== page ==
Styling the Collapse-O-Matic plugin for WordPress

I used the Collapse-O-Matic plugin for a recent project in order to display content with a so-called accordion effect: a visitor has to click on a headline or different element to reveal more content beneath.

The Collapse-O-Matic plugin stood out through its number of active installations (70,000) and by having a pretty large community around it that actively is supporting the plugin.

Just a few customizations were necessary.

I wanted to customize the arrows which let’s you open and close the “accordion”. As they are included as image files I made new ones in the format of 12×16px. In order to not having them overwritten when updating the plugin I uploaded them to an “/images” folder in my child theme and added the following to the style.css of my child theme (in order with the instructions by the plugin author here):

.collapseomatic {
    background-image: url(images/arrow-down.png) !important;
}
.colomat-close {
    background-image: url(images/arrow-up.png) !important;
}

I also wanted to move the arrows down a notch. As these are included as background images I used the CSS background-position property as detailed here on w3schools.com:

.collapseomatic {
    background-position: 0 6px!important; 
}
.colomat-close {
    background-position: 0 6px!important; 
}

Further customizations included indenting the content a little bit from the left and making some room to the bottom of the expanded content:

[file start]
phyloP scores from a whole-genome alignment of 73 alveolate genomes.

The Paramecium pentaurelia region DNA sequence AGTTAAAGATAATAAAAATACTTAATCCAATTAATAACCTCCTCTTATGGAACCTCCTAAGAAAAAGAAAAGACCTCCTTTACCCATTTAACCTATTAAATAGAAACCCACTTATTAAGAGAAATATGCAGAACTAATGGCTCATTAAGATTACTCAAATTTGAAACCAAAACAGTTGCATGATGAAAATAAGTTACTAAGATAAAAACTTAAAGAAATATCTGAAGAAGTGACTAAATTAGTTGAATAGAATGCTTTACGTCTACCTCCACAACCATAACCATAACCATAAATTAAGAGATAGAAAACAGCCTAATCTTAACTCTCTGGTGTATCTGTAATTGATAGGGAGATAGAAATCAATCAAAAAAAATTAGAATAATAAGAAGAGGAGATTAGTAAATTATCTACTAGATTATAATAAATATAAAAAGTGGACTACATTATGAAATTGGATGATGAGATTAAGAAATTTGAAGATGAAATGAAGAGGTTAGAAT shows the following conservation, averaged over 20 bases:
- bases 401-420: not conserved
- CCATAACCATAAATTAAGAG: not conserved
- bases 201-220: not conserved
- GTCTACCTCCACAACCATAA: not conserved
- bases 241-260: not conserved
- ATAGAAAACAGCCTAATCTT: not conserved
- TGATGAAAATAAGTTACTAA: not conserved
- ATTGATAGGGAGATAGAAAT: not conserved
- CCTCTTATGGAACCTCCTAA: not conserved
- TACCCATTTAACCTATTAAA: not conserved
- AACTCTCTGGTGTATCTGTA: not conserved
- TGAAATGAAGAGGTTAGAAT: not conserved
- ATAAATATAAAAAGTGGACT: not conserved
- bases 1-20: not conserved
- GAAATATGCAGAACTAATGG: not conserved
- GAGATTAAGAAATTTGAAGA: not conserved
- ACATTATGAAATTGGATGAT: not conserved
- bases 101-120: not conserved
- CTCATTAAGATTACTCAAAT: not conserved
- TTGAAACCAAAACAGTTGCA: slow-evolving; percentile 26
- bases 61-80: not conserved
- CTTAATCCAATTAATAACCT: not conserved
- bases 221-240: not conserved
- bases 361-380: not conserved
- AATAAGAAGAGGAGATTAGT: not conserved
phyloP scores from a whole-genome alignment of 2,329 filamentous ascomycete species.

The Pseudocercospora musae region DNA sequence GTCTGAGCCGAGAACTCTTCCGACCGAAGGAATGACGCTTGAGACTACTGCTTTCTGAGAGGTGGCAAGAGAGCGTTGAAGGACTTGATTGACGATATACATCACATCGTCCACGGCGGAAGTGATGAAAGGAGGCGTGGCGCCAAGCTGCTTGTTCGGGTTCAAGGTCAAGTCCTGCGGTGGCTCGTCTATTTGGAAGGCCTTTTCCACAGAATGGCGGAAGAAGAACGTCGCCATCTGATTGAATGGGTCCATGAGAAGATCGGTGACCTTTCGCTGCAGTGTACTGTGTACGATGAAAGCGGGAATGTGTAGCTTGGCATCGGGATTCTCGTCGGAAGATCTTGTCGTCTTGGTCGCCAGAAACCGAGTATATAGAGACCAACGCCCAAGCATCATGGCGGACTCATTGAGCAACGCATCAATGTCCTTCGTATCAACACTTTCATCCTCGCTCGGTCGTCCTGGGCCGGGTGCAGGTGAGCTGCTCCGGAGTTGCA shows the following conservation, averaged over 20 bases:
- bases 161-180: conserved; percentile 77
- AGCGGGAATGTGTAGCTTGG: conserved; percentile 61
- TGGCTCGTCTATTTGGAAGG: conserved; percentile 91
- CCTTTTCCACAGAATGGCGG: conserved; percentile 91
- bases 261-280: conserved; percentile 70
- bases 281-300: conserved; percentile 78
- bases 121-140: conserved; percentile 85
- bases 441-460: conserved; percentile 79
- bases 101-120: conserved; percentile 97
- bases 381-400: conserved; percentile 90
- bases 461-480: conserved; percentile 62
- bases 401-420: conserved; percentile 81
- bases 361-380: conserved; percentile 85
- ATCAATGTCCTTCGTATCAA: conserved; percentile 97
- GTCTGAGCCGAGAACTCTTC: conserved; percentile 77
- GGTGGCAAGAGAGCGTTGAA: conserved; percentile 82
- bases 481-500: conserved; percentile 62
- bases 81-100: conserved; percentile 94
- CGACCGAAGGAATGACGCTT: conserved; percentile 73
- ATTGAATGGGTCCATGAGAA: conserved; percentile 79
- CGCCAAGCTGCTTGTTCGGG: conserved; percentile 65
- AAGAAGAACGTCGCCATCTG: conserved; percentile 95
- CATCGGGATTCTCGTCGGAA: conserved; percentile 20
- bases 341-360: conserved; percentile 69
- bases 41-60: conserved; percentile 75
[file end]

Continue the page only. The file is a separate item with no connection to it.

.collapseomatic {
    padding: 0 0 10px 22px!important;
}

.collapseomatic_excerpt, .collapseomatic_content {
    margin-left: 22px!important;
    padding: 0 0 16px 0!important;
}

Overall, a pretty good experience with this plugin!

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Premium WordPress plugins from CodeCanyon: Leaping into the dark

My aim was to create a grid that is automatically generated from a custom post type (CPT), and having the CPT content displayed in a modal window/popup/lightbox.

I searched thoroughly through the usual blog posts and plugin recommendation lists. One plugin I came across again and again was “Media Grid“. This premium plugin that is sold through CodeCanyon.net by Envato seemed to have the respective functionality aboard – among many more features.

Maybe I missed this in the item description and I didn’t search through the comments before buying (like this one)…

But, as I found out after buying and installing the plugin and working my way through the rather unusual user interface – the grid created by “Media Grid” can not be automatically populated. As far as I can see, all grid items must be created one by one, manually. Which makes sense if you are building a non-dynamic portfolio-type grid with many different item types.

In my case thought the plugin is useless as I need my grid to filled up dynamically with around 35 items the least. By the way, I could not get my custom fields to be displayed in the lightbox, too. But that might be another story.

The plugin functionality seems pretty far reaching and well thought through but documentation needs an update as I could only find a few narrated videos that show an outdated UI. The plugin does not have a free version in the WordPress repository I wasn’t able to test it out beforehand. Therefore: Money down the drain in my case as Envato’s refund policy is, well, rather off-putting.